Liam Farrell: Not a very nice way to behave

It was the weekly practice meeting; the claws were unsheathed and there was blood - and other unidentified, less salubrious body fluids - on the carpet (which had not been paid for with dodgy expense claims).

'You know what the trouble with you is, don't you?' snarled a colleague.

I presumed that this was a rhetorical question and he was shortly going to supply the answer himself, but just in case I took a quick personal inventory. Sleazy, sarcastic, avaricious, deceitful, superficial; I have been aware of these defects for years, but as La Rochefoucald observed: 'We are more often loved for our vices than our virtues.' However, fessing up was not in the spirit of the game.

'You're just too bloody nice,' he accused. 'It's always, "you're like a breath of spring", "come back and see me anytime", "what about a cup of tea and some fancy cakes?"

'You make me sick. The only thing more nauseating than your use of banal cliches is your insincerity.

'And while you are being "nice" and warm and cuddly, the waiting room is filling up, and the rest of us are busting our buns taking up the slack and shaking down the punters for points. Let me say it now, buddy, I'm not "nice"; I'm a high-powered professional. Being "nice" doesn't earn any points; it's not recognised by any targets; it can't be measured or graded; it's irrelevant to appraisal or revalidation; even the RCGP doesn't give a shit about whether you are "nice" or not.'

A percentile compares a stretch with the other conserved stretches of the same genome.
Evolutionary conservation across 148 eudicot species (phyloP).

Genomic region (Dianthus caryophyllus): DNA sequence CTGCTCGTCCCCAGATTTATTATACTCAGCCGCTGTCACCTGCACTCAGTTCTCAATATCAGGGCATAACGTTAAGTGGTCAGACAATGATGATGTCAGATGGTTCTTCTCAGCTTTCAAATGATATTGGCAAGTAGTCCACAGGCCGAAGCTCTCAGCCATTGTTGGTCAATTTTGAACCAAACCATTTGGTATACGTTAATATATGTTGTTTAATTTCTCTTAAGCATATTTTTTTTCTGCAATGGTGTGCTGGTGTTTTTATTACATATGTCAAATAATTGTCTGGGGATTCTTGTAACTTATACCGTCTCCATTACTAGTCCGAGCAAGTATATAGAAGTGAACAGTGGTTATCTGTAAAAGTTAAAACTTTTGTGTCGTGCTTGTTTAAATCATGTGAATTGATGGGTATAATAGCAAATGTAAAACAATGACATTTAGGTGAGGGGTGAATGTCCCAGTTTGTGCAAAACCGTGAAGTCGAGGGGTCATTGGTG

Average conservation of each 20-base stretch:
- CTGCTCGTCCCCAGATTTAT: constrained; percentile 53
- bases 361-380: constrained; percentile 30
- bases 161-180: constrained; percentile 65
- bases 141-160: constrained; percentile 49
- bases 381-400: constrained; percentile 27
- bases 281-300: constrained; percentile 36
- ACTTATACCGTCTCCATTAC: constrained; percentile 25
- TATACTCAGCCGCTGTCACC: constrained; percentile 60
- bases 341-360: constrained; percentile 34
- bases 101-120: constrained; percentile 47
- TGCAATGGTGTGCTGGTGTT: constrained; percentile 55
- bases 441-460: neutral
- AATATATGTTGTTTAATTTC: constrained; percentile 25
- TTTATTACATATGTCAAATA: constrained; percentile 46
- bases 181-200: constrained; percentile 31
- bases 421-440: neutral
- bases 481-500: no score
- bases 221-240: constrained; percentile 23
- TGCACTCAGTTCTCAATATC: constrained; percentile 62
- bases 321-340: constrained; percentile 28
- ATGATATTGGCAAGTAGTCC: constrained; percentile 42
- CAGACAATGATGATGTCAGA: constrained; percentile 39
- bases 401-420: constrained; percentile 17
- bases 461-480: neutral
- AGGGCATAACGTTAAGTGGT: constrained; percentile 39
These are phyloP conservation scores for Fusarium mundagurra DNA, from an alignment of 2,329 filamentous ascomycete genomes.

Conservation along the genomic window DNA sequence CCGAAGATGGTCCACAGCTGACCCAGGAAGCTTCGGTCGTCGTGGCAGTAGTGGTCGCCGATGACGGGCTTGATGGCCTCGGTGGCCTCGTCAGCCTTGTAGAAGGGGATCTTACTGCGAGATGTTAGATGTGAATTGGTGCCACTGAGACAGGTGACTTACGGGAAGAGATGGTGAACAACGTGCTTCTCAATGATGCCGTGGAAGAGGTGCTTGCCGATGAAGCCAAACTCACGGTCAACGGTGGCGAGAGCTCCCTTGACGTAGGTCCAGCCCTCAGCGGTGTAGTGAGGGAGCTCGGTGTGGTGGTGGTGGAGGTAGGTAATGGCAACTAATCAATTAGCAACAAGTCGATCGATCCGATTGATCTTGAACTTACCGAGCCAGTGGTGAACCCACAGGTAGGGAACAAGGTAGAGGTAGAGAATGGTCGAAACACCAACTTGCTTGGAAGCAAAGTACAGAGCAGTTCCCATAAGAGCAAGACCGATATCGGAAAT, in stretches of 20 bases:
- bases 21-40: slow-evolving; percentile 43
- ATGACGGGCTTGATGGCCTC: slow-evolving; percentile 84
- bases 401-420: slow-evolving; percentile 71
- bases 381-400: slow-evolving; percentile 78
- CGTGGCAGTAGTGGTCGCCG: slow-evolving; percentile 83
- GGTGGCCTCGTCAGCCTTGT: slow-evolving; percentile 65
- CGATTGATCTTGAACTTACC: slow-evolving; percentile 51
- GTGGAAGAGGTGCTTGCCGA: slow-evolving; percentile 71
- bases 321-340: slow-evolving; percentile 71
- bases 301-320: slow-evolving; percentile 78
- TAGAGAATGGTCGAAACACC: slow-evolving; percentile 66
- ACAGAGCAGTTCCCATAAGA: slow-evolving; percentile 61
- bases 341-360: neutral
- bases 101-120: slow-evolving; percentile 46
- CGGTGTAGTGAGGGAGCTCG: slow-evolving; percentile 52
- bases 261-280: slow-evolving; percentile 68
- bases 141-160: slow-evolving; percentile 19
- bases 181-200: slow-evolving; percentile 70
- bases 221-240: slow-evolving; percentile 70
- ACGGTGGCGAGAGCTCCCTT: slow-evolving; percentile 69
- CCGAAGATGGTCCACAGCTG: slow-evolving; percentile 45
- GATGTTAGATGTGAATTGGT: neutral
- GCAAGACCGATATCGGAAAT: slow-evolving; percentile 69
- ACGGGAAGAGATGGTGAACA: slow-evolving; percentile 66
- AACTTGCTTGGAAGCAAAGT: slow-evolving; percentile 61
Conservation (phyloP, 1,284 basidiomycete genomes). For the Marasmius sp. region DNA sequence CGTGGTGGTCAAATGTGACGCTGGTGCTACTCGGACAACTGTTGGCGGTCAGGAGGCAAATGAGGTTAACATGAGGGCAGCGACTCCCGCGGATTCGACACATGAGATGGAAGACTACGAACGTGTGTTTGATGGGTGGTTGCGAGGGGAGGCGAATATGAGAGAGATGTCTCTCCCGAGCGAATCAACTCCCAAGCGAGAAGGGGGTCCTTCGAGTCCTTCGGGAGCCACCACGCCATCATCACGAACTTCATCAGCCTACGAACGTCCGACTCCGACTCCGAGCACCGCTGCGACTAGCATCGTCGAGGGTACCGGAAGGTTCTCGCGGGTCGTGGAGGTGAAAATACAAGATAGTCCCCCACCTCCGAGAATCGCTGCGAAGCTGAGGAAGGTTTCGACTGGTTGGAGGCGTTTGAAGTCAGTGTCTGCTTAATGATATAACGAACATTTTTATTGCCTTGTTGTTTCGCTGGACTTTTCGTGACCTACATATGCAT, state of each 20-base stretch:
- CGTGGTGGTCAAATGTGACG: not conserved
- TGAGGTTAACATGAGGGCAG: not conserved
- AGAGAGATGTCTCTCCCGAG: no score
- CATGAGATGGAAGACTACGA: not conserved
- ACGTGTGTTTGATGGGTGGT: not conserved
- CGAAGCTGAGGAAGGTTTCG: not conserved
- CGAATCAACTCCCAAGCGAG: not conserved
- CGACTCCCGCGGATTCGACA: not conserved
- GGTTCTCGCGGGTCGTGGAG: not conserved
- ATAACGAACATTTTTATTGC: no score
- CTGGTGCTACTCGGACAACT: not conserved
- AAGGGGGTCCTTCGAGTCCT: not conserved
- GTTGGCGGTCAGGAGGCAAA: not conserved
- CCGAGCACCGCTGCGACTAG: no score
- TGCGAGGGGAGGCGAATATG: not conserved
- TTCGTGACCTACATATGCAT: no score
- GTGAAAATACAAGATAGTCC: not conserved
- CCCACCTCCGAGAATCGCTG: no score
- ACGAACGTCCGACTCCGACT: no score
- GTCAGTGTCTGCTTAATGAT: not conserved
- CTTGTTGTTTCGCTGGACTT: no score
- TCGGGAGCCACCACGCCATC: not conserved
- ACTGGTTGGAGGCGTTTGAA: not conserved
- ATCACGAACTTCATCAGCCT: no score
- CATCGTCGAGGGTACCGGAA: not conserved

Being a nice person, I did not consider this offensive, and chose to dwell on the bigger picture, partly because there is a deeper truth, but mainly to goad him even further.

'So what you are saying,' I said in a soft, non-confrontational, yet deliberately annoying tone, 'is that there is no longer any value placed in the human qualities of kindness and compassion.

'It's not, I presume, that you actually advocate this medical dystopia, this subversion of the great traditions of family practice, but you surmise that because these admirable yet intangible virtues can't be measured or quantified or pigeon-holed that they have become wholly superfluous.'

Uproar; my outraged colleague slashed at me with a complementary letter-opener.

'Meeting adjourned,' cried the practice manager over the din. 'Have a nice day, all.'

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